Thanks for the great questions @ralphc-nyc!
1) Can you give an example of a problem that you solved and your process?
On a recent project I was working with a very specific set of requirements from the client about how data needed to be represented in an internal application for employees. I had presented a few design options for the client that were different from the current approach, which was a pretty basic table display. The client responded with more requirements that constrained the design options even more. After the meeting I got together with my development team and we worked out some different options together. I was able to iterate my design right away so we could see what various options would work best. As a team, we came up with a solution that met the client's requirements but was still easy for the user to digest a lot of data at once.
2) How do I become a better problem solver?
Learn how to recognize problems and understand what they are. Sometimes it's good to take a step back to process and think about the best way of tackling the problem. Observe how others do it and learn from them. Then practice your own approach to solving problems. Try out different methods and approaches and see what works best for you. Everyone has their own way of doing it, and your approach can change based on the problem you're trying to solve. It can take time, but the more you see others doing it and practice it for yourself, the more experienced you become at it:)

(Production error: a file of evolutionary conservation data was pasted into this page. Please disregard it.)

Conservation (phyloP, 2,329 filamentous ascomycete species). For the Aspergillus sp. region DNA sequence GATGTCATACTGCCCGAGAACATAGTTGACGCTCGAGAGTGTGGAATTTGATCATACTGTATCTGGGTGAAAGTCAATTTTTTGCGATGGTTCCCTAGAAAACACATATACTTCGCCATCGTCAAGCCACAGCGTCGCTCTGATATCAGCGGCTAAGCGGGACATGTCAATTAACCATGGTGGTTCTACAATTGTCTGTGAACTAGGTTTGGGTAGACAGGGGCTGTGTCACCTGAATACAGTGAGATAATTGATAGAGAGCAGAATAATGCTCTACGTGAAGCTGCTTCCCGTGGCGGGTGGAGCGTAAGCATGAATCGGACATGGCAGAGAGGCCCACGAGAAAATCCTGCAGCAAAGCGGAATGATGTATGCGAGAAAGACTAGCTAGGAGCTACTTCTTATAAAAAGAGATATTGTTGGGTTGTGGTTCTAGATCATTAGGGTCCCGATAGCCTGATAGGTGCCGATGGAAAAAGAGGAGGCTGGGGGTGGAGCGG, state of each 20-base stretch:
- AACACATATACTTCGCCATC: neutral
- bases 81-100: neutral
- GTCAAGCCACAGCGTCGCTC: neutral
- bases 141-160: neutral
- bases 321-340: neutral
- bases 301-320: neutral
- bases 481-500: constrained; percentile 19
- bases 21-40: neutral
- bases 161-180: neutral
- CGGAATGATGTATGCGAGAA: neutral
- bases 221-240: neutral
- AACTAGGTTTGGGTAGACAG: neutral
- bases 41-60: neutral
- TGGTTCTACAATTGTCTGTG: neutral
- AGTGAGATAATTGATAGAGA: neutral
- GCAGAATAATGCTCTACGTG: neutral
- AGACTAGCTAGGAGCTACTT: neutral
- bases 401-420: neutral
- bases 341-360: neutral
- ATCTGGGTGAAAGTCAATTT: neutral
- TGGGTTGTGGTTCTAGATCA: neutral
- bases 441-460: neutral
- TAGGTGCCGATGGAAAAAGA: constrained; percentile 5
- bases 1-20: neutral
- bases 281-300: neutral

3) How do you determine what research methods to use and the amount of methods for a project? Is research the first thing for a project after the requirements or does it continue even throughout the entire process?
I used to think there was one "right way" to approach research, but I've learned that it really depends on a number of factors. What things are you trying to learn? Are there specific questions you need answered? Sometimes project budgets or requirements can also determine what types of research you do. Having a good understanding of what methods you can use will help you determine what might be the best approach for your project. For example, if you want to understand how a user performs a specific task, you may want to spend time doing a contextual inquiry, an in-person observation of a user in his or her environment. Again it really depends on the project as far as when you conduct research. Sometimes it's done early on and helps to define requirements, sometimes it's ongoing. It's all about what your specific project needs are and what you've determined you need to understand.